Survey Variable: Selected Indicators of Status

Figure 1. See also Table A1.

How do people tell what other people’s statuses are? What indicators do they use to form their impressions of where someone sits in social hierarchies? The Privilege and Participation survey asked about this topic for the first time, with all respondents being shown a list of indicators of status to choose from. These ranged from those that are commonly used by governments and social scientists, such as education, occupation, and income, to others that we can discern about people almost as soon as we meet them, such as their appearance and dress, and how they speak. People could select as many indicators as they wanted, and the results are shown in Figure 1 (above, using weighted data).

The most popular indicator of status is education, which is selected by two thirds of people (66.5%), and is closely followed by occupation (63.5%), income (61.0%), and location of residence (59.6%). Thus, people tend to opt for the indicators of status that are already used extensively in the study of inequality and in commentaries on society, perhaps in part because those indicators more readily come to mind due to their widespread usage. However, people are far from exclusionary in their selections and almost half (49.0%) select how people speak as an indicator, whilst around two fifths select each of appearance and dress (42.5%), pastimes and interests (41.5%), and who people know (38.1%). Finally, people’s possessions and their ideas are the least selected indicators, but even these are chosen by around a third of people (32.8% and 32.3% respectively).

The willingness of people to sustain multiple indicators of status is also shown when we count how many indicators they select, as shown in Figure 2 (below, also using weighted data). Approaching six in ten (58.8%) people indicate that they think between three and six of the eleven indicators can be used to tell the status of others. A further quarter (24.7%) go higher, selecting between seven and eleven of the indicators, which means that only around one in six (16.6%) select two or fewer indicators. Overall, people tend to choose a low-to-middling number of indicators of other people’s statuses but they overwhelmingly use multiple indicators, with more than eight in ten (83.5%) selecting at least three. Within these, they tend towards established indicators of status such as education, occupation, and income. However, they also often make use of cultural indicators such as speech, appearance and dress, and pastimes and interest, the first two of which allow impressions of others to be drawn more quickly than is the case with any of the other indicators.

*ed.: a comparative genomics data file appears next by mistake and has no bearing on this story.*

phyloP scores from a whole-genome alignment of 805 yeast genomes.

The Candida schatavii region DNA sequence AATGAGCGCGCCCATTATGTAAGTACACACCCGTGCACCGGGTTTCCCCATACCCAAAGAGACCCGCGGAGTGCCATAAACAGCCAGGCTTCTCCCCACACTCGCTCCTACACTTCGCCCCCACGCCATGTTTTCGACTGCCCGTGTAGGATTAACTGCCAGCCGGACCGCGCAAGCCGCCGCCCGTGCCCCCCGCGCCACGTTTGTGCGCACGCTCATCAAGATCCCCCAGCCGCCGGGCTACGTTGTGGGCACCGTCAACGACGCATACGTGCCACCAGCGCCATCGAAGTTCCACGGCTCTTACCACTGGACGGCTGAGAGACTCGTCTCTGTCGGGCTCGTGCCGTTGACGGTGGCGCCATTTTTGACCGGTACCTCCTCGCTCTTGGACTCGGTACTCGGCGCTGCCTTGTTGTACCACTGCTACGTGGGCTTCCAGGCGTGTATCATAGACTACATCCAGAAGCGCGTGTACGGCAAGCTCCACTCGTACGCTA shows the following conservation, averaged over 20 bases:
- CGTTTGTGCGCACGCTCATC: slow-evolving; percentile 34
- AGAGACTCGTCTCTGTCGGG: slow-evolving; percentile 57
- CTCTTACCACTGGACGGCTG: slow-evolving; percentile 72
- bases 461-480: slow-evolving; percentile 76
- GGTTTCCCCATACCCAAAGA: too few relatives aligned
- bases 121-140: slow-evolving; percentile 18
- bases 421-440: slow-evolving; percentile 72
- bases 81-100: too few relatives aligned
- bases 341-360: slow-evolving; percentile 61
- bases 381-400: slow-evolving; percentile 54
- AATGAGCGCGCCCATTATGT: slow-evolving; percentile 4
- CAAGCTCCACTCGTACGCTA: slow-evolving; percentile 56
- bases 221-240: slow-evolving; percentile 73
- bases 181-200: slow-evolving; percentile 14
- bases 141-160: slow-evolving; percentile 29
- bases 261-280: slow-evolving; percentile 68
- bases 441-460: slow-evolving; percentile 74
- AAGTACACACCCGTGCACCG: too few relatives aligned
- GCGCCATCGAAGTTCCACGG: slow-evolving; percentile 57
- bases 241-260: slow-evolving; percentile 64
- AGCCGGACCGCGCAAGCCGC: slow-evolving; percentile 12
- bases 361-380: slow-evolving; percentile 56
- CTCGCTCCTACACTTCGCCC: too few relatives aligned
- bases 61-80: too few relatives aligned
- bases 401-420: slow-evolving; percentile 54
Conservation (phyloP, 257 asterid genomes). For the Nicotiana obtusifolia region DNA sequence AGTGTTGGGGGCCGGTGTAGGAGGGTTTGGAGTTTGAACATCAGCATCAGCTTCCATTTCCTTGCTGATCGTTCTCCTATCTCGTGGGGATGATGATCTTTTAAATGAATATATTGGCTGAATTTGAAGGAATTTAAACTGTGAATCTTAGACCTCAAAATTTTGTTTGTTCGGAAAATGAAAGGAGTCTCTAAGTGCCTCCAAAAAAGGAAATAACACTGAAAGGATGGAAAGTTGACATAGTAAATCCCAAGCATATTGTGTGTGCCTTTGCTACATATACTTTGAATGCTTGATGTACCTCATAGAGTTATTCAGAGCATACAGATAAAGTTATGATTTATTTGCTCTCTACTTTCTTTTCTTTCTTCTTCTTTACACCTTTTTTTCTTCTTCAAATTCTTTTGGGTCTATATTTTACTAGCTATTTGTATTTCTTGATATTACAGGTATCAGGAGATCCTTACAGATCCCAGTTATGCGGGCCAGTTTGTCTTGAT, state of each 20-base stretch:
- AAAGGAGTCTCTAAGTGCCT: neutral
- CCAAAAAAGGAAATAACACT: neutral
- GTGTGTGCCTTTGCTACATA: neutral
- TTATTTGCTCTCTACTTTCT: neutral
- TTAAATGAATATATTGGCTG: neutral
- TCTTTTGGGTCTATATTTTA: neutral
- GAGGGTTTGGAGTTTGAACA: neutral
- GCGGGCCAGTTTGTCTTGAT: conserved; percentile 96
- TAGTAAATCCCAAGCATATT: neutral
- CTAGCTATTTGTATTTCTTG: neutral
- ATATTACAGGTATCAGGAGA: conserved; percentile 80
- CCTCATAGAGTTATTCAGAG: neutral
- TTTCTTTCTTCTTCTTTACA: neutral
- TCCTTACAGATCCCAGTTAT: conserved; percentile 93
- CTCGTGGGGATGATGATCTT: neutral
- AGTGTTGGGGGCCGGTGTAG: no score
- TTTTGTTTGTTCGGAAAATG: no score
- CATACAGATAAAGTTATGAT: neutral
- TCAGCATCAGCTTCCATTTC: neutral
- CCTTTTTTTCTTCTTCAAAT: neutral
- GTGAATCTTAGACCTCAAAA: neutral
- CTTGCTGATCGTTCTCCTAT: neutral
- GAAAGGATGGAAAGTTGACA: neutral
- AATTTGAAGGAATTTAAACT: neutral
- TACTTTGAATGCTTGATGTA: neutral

Figure 2. See also Table A2.
Variable namespr_sia_b, pr_sis_b, pr_sii_b, pr_sic_b,
pr_sip_b, pr_sij_b, pr_sie_b, pr_siw_b,
pr_sil_b, pr_sim_b, pr_sio_b
Numer of cases1,405
Number of categories2
Categories to code as missingNone
Cases to code as missingNone
Recoded variable namespr_sin_c
Number of cases1,405
Number of categories11
New and old categoriesCategory 1 (‘Yes’) on each of the original
variables was counted as 1 (i.e. that
indicator of status is selected), with
category 0 (‘No’) counted as zero. As such,
0 on the new variable indicates that none
of the substantive indicators of status were
selected (though these people may have
selected ‘other’), whilst 10 indicates that all
ten of the (substantive) indicators were
selected.
Details of the original and recoded binary indicators of status variables.

Published by joegreenwoodhau

Joe Greenwood-Hau is a British Academy Postdoctoral Fellow in the School of Government & Public Policy at the University of Strathclyde, where he works on the Capital, Privilege and Political Participation in Britain and Beyond project.

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